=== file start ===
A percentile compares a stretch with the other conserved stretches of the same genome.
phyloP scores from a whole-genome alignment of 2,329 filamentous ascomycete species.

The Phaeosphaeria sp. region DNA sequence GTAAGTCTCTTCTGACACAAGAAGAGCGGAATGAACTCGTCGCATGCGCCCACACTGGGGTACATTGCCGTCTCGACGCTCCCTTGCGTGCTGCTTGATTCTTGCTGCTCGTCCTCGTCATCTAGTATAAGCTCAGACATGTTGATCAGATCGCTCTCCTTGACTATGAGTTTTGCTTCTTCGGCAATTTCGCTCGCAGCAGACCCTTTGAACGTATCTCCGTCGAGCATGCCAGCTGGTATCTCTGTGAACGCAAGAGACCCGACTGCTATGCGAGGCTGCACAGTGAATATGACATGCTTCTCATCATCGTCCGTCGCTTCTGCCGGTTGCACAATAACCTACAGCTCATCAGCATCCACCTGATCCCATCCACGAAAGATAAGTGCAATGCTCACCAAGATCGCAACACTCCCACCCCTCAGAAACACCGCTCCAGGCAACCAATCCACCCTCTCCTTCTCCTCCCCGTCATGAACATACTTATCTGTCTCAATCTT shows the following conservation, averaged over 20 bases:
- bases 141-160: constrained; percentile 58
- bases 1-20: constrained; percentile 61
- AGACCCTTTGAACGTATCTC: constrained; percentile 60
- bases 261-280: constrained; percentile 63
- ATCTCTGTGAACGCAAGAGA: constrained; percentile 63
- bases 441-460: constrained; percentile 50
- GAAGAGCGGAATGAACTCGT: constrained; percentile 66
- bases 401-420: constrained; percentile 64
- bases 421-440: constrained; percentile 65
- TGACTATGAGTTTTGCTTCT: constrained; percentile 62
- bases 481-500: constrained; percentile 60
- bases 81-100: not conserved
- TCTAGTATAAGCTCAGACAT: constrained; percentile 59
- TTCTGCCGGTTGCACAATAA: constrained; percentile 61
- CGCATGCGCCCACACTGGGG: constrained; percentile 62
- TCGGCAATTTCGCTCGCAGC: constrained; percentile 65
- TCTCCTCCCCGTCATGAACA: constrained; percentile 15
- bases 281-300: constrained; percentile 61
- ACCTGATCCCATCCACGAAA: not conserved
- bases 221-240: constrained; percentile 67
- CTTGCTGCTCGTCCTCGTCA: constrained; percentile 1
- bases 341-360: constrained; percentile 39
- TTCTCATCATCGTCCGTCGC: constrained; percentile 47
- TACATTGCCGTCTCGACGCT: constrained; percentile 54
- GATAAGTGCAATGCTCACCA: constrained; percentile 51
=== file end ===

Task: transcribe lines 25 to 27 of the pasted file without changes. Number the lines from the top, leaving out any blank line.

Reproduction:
- bases 341-360: constrained; percentile 39
- TTCTCATCATCGTCCGTCGC: constrained; percentile 47
- TACATTGCCGTCTCGACGCT: constrained; percentile 54